July 30, 2003

THE IDIOTS WIN A ROUND: Faced with know-nothing criticism from members of Congress, the Pentagon has abandoned its plans for a “futures market” to predict terror.

How dumb is this? Virginia Postrel points to this column on the use of “idea futures” markets to predict events, and to this collection of papers on the topic.

Did the Congressional critics know about any of this stuff? Fat chance. Do they care that they were responding lamely and out of ignorance? Nope. Does it matter that this sends exactly the wrong signal to the Pentagon about the consequences of efforts to find original ways to fight the terror war? Yes. Will the members of Congress take any responsibility for that? Nope.

UPDATE: The good news, reported by Tom Maguire, is that the private sector is already running with this ball.

ANOTHER UPDATE: Ron Bailey has a long and thoughtful piece on why the futures idea was actually a good one. Bailey’s conclusion:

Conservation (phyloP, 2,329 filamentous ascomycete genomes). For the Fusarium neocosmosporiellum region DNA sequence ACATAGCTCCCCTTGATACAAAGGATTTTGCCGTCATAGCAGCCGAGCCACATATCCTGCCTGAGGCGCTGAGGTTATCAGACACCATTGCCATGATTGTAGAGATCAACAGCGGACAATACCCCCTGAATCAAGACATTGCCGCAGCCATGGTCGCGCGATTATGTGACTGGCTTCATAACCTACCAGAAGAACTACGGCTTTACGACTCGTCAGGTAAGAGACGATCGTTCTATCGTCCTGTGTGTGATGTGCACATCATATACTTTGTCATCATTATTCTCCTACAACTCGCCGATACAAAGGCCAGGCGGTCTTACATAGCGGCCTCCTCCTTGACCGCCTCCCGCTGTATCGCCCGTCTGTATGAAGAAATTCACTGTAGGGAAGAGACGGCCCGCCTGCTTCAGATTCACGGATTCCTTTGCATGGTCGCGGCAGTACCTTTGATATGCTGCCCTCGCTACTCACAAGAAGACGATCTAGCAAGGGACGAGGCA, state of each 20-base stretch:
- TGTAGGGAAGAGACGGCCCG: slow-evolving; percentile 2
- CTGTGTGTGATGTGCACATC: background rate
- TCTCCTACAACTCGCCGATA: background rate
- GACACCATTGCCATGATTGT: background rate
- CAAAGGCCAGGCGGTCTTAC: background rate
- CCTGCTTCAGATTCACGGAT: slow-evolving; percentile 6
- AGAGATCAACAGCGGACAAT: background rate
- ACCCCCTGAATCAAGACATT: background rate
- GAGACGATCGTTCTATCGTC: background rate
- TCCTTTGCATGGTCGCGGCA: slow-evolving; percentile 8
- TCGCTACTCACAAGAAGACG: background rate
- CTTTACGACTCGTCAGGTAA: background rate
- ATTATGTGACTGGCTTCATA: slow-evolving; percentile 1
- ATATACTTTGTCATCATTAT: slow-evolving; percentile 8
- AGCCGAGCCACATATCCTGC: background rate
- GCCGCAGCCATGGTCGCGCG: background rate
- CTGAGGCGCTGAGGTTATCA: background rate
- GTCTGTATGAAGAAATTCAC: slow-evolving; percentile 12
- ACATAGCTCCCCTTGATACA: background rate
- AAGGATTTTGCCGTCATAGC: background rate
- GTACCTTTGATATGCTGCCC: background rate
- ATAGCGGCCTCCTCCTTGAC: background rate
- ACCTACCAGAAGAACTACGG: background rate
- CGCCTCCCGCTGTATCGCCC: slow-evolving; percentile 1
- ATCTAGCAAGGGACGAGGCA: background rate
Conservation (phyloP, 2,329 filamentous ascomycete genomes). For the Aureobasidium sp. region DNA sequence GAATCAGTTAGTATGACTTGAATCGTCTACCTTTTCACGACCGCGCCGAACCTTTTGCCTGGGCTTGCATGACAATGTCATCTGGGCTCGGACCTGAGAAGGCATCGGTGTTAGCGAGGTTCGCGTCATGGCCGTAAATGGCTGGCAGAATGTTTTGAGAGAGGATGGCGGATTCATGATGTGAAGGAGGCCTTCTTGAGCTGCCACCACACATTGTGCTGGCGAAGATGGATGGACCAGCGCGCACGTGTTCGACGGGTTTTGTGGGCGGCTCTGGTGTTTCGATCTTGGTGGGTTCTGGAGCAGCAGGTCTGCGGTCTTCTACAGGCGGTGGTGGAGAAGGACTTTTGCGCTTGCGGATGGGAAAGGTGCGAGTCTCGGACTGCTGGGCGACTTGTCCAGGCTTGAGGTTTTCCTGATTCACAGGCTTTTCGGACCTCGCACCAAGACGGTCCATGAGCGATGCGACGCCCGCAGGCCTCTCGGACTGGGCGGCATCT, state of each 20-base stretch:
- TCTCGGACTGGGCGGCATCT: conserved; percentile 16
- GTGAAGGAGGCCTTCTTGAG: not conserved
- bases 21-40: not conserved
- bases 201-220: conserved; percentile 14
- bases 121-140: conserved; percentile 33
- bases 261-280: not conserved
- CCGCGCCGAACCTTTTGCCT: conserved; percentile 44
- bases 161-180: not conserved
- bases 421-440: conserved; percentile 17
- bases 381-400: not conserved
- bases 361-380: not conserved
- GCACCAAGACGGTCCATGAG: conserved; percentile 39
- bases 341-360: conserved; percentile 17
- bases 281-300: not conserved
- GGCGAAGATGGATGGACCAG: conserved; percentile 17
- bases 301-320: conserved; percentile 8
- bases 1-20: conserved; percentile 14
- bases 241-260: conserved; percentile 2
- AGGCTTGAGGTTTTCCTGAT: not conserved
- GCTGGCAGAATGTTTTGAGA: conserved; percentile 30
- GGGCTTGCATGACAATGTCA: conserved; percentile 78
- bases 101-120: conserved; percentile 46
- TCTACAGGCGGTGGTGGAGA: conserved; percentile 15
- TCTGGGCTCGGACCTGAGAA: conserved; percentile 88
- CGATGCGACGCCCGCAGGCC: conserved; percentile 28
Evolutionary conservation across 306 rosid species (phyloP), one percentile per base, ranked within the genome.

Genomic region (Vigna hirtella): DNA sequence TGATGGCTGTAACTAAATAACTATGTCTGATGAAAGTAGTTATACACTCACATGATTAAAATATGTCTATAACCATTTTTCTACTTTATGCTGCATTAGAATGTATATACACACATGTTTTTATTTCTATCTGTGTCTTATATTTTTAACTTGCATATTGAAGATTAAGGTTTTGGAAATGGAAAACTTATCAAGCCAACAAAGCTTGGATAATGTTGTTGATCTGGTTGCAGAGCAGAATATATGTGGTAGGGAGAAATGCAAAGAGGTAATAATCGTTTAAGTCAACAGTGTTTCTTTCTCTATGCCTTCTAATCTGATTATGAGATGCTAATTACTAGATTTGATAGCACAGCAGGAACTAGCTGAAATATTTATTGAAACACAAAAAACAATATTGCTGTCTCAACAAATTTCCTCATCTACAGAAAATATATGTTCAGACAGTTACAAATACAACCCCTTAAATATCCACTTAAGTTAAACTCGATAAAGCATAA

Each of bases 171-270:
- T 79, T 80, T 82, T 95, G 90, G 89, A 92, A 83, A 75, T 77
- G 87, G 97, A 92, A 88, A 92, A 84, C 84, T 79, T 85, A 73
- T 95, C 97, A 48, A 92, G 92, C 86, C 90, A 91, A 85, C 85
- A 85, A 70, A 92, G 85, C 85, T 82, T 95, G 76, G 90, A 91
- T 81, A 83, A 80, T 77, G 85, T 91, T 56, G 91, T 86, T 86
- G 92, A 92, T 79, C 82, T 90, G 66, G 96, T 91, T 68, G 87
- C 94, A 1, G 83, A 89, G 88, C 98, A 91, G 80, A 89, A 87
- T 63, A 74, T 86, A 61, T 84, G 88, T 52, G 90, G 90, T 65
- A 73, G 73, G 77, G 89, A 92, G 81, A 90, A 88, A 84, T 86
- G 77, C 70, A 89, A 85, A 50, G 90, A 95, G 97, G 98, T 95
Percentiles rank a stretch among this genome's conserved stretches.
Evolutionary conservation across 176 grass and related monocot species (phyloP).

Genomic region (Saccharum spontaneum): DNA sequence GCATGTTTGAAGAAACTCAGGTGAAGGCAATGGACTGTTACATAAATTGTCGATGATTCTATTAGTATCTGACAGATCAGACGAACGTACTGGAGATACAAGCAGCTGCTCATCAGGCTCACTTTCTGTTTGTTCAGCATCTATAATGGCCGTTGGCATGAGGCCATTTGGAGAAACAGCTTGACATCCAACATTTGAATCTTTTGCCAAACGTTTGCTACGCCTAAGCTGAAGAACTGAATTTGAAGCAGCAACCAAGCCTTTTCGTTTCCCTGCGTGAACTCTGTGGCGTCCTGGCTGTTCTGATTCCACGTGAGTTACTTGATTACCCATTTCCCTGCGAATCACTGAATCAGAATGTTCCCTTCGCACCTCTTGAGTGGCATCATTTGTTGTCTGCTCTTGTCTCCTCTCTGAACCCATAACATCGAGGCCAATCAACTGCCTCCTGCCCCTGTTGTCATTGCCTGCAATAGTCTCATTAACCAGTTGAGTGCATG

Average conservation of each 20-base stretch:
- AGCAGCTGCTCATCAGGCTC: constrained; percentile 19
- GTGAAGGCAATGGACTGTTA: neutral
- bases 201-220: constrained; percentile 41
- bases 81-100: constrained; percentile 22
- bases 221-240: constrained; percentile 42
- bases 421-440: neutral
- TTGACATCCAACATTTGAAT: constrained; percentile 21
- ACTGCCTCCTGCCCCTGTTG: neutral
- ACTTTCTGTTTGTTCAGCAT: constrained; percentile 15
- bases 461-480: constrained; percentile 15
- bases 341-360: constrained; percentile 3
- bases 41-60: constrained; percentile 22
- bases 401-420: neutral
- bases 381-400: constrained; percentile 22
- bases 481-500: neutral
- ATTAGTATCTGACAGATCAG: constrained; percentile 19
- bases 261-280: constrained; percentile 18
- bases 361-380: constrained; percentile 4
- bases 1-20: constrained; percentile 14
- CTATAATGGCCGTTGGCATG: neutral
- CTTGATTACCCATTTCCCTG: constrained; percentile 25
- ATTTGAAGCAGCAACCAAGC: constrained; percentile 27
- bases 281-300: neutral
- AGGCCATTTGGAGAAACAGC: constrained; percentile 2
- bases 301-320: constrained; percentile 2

In the end, a promising research program that might have enhanced U.S. intelligence gathering was killed off by cheap moral posturing on the part of a couple of U.S. Senators. Who’s incredibly stupid now?

Who, indeed?

UPDATE: Hmm. All kinds of people think this was a good idea. Maybe the Pentagon folded too soon.

ANOTHER UPDATE: Colby Cosh sees an upside:

Speaking of poor decision-making, the outcry against DARPA’s geopolitical-event futures market will give Americans a useful chance to identify dangerously stupid politicians who believe emotional grandstanding is more important than the national security. (Surprise! It turns out to be pretty much all of them.) . . .

I suggest using the affair as a litmus test for newspaper columnists and editorial boards, too.

Pretty much all of them, too. . . .